I will not keep you in further suspense. This is the final installment of the Ujo challenge. Most of the challenges involved was my own making. I should have listened to my gut and paid closer attention to measurements. However, it was my lack of attention that led to some creative thinking and new challenges that ended up boosting confidence in my knitting skills.
When I first imaged this top, I wanted to try and have the colors more blended so that it would be hard to tell where one yarn color ends and another begins.
I think this time around I am a bit closer to achieving that goal.
I also decided to vary my striping pattern so that it would be a bit more random.
The only problem with that idea is that I did not remember the exact measurement of the previous top, so I added a few more stripes just to be on the safe side. (Can you see a possible problem?)
FINALLY, after what felt like months but was only a long two weeks Iam ready to join the top to the bottom. I am not looking forward to this challenge. I discuss this with my knitting group. One of the ladies mentions that she found a video on You Tube about knitting a Kitchener graft instead of sewing it. That does sound intriguing to me.
Actually, I would almost pay someone to do this for me. But then I start thinking. I am not a quitter. How many times have I ripped something out until I finally got it right. How many different crafts have I done over the years because of the challenge of learning something new.
The video on You Tube was very easy to find. It is called, ‘How to Knit (not sew!) the Kitchener, aka Grafting, by ‘wipinsanity’.
My BKB (best knitting buddy) suggests that I knit up some extra yarn and practice the Kitchener before starting the real thing. I have never learned my lessons nor taken the easy way and history is about to repeat itself. I watch the video a couple of times am ready to jump in. Why waste time on practice, I say to myself. My BKB has started calling me the ‘fearless knitter’ because of that attitude along with ripping (or cutting) a FO apart in the middle, not knowing whether it will have a good outcome.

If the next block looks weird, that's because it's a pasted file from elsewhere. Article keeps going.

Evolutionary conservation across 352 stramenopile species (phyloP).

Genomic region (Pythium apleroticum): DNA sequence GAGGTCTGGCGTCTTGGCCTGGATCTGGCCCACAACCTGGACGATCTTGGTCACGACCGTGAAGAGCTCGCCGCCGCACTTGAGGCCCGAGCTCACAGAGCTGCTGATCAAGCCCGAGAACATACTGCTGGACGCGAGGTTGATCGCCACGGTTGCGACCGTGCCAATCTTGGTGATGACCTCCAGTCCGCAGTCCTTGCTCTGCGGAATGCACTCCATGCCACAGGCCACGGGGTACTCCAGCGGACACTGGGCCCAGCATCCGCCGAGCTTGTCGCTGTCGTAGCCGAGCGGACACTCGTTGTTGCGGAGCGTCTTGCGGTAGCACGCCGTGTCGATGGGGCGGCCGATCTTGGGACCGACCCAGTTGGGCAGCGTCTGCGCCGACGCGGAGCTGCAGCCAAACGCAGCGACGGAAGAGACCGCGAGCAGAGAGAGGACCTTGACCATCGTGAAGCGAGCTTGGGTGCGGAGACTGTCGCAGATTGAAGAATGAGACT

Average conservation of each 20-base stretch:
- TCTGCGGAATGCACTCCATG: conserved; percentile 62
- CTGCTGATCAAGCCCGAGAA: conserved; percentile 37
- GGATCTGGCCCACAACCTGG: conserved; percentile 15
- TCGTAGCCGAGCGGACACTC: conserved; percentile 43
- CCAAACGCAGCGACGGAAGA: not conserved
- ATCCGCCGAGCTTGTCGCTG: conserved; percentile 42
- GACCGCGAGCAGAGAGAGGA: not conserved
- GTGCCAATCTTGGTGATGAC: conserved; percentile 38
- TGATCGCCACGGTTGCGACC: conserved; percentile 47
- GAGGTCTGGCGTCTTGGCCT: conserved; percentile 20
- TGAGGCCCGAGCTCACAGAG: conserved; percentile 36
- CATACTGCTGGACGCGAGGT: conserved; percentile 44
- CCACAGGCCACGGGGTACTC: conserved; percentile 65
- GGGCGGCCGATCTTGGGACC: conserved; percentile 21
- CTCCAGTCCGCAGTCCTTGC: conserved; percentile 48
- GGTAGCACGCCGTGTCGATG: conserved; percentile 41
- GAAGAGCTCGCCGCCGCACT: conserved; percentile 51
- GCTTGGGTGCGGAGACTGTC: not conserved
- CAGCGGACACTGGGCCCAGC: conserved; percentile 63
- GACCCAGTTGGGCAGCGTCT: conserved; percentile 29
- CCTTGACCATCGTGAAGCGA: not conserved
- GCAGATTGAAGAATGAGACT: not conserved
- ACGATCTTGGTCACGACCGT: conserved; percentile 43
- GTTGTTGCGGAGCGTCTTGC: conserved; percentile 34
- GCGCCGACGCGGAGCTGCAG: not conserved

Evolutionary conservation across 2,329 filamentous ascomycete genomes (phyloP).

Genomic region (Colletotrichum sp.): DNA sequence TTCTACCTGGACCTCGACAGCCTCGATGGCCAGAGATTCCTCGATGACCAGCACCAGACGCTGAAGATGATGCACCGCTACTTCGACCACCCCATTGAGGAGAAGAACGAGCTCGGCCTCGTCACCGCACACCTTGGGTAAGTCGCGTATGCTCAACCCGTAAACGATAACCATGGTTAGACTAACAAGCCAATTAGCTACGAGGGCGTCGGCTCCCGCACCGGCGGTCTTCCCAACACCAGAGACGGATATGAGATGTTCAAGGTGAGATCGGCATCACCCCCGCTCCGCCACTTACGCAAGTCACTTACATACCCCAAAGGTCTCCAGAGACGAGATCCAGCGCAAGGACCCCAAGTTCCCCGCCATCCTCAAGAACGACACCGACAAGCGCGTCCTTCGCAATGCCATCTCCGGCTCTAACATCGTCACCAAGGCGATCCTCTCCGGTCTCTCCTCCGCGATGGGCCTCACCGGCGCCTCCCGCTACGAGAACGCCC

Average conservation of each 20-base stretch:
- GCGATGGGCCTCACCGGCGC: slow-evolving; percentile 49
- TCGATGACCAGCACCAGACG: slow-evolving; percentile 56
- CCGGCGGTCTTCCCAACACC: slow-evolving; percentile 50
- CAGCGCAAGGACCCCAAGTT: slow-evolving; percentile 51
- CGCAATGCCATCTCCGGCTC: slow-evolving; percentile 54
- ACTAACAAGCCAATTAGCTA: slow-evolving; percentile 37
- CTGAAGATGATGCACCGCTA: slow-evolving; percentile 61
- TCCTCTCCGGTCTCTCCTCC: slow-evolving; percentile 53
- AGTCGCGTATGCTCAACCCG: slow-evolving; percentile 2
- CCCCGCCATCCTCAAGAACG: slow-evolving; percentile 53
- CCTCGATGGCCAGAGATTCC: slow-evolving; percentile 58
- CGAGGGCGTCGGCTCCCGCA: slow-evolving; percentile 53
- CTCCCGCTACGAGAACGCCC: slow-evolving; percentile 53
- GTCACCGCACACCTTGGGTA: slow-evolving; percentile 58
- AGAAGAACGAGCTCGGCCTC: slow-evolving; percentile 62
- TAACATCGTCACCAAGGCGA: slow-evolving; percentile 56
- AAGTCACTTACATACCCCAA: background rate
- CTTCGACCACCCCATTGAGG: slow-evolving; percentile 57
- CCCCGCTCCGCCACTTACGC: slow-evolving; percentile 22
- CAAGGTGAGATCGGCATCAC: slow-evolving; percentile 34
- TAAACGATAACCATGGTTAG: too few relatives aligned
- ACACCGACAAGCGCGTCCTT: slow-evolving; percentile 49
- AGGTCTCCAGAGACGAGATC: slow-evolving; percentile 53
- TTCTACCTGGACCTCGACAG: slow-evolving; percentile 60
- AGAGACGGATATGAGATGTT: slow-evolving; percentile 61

Wow! Not looking to bad for a beginner. I am actually impressed how easy it is coming together. I even became faster and was able to complete the join in one afternoon.
OMG! Such a relief. I DID IT! The join looks fabulous, even if I say so myself. I absolutely love how all the colors blend together. I think I should try it on before I block it.
AND, . . . remember I said I added a few extra stripes to the top? Well, I also added length to the overall garment. I like my tops long so that I can wear leggings, be comfortable and not look like a ridiculous old lady who should not be wearing that outfit.
I look in the mirror, . . . not bad, I like, except that it extends to the middle of my knee. I know that after blocking I will probably have me a ‘middy dress’.
Okay, I am not ready to give up yet, and this can be an easy fix. Four inches. I ripped out four inches from the bottom. Again, an easy fix. Picked up stitches, bind off, shorten the pockets and sew down again.
That’s it! I am not doing anything else to this project. If it does not block out well and fit, . . . I’ll just burn it!
Are to ready to see how my faded/blended striped Ujo top turned out?
Here it is.
What do you think?
I like it, a lot. And the ladies of my knit group did the appropriate amounts of ‘oohs’ and ‘aahhhs’. I think I got a pretty good blending of colors. Can you guess how many different colors I used?
You can find the answer on Ravelry with my notes from Frazzldknitter. (I really need to learn how to insert the link, so all you have to do is click it. Maybe that should be my next challenge!)
Hope you enjoyed the suspense.
THANKS FOR FOLLOWING MY BLOG.
P.S. the answer is 6.
Animal contributions from a visit to the Cheyenne Mountain Zoo.